KUALA LUMPUR, May 11 (Bernama) — Prime Minister Datuk Seri Najib Tun Razak called on banks to continue lending during difficult economic times and not to pull back loans from viable customers.
“Without credit, businesses and companies will not be able to survive,” he said in his opening keynote address at the 13th Malaysian Banking Summit organised by the Asian Strategic & Leadership Institute here today.
Banks, Najib said, should not withdraw credit without justifiable cause.
According to him, the domestic banking sector has healthy balance sheets and “is well buffered with the capacity to provide credit to the private sector”.
Najib said the banking sector is well capitalised with a risk weighted capital ratio of 13.4 percent at end March 2009 and with RM44.6 billion as buffer against loss.
“There are no systematic risks identified to our banks,” he said.
Najib, who is also the Finance Minister, said as at March 2009, the net non-performing loan (NPL) ratio stood at 2.2 percent.
“With these large capital buffers, our financial sector remains resilient,” he said.
However, Najib said total applications for new financing in the first quarter of 2009 declined by 3.5 percent.
This might due among others to lower applications from businesses, which could be scaling back or delaying large-scale investment and expansion plans because of the weaker outlook, he said.
Najib said total approvals granted for new financing also moderated slightly to RM58.9 billion for the three-month period while disbursements dropped by 2.3 percent to RM148.1 billion.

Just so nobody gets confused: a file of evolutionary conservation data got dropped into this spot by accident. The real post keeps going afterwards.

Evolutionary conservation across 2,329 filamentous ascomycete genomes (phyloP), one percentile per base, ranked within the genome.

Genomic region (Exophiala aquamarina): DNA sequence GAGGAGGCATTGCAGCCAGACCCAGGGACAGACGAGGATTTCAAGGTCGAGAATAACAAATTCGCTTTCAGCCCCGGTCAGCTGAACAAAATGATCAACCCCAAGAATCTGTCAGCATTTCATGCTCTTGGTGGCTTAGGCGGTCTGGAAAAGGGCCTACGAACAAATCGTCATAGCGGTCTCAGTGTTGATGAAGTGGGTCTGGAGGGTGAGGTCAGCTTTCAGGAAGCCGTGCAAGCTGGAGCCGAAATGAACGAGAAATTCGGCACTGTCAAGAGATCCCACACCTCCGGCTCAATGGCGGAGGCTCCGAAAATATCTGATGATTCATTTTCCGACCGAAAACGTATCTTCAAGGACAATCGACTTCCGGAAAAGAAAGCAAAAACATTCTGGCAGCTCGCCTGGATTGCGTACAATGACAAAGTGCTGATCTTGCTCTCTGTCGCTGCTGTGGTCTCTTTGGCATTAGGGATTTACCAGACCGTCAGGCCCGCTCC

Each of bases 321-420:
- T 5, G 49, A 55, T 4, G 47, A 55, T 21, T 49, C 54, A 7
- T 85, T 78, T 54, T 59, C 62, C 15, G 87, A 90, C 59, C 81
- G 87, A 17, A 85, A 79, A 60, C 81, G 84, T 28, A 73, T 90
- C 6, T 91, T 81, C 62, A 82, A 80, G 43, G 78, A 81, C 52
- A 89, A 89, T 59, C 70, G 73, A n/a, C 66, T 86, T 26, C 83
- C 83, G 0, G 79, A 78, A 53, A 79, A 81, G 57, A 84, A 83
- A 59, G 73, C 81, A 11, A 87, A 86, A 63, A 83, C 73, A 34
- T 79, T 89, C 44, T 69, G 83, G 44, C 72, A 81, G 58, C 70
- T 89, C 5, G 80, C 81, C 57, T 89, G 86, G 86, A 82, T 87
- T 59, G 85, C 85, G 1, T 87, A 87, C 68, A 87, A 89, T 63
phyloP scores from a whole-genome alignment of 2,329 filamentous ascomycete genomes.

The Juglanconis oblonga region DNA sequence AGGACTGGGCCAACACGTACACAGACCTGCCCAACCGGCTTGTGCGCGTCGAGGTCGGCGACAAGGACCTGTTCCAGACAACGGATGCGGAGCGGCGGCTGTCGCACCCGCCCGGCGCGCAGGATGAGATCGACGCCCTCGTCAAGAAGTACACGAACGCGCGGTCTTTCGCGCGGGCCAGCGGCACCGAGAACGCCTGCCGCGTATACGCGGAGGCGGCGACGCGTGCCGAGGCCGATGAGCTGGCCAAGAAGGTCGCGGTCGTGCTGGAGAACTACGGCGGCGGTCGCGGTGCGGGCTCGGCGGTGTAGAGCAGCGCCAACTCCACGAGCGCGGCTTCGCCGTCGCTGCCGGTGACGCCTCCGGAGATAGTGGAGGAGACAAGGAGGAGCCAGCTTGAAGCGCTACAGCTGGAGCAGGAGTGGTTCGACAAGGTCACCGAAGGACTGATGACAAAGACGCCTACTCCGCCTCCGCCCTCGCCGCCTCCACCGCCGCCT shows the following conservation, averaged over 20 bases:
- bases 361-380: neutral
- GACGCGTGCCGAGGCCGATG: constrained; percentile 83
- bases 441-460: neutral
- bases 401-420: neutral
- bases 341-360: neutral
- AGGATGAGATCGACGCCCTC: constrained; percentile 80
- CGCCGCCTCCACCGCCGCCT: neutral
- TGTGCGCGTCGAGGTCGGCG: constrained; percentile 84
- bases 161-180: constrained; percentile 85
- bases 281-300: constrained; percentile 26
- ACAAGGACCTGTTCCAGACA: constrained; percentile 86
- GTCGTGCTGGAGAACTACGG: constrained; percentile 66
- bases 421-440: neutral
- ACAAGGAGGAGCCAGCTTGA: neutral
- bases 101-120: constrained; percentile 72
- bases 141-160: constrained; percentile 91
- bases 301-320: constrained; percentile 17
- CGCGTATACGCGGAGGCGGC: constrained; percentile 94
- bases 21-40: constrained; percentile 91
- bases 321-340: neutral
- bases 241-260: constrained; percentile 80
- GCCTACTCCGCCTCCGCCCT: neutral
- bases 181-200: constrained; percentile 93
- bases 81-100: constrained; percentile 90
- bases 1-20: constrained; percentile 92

“Our banks must work with government to promote economic growth and support the private sector as the primary engine of growth,” he said.
During this challenging period, loans to small and medium enterprises should not be curtailed and rural banking services must also be improved, Najib said.
“By doing so, people in rural areas can also benefit from modern banking and financial services and have access to credit,” he said.
Najib said the business community has raised concern with the speed and timeliness of the approval of loans and efficiency of the supply of banking services.
“Banks have tended to become over-cautious today,” he said, adding that this had resulted in delays in the approval process when more unnecessary steps that required more information were adopted.
“The slowness of approvals will have a significant impact on economic activity. I therefore hope that banks will expedite loan approvals so as not to impede economic recovery,” he added.
Source : Bernama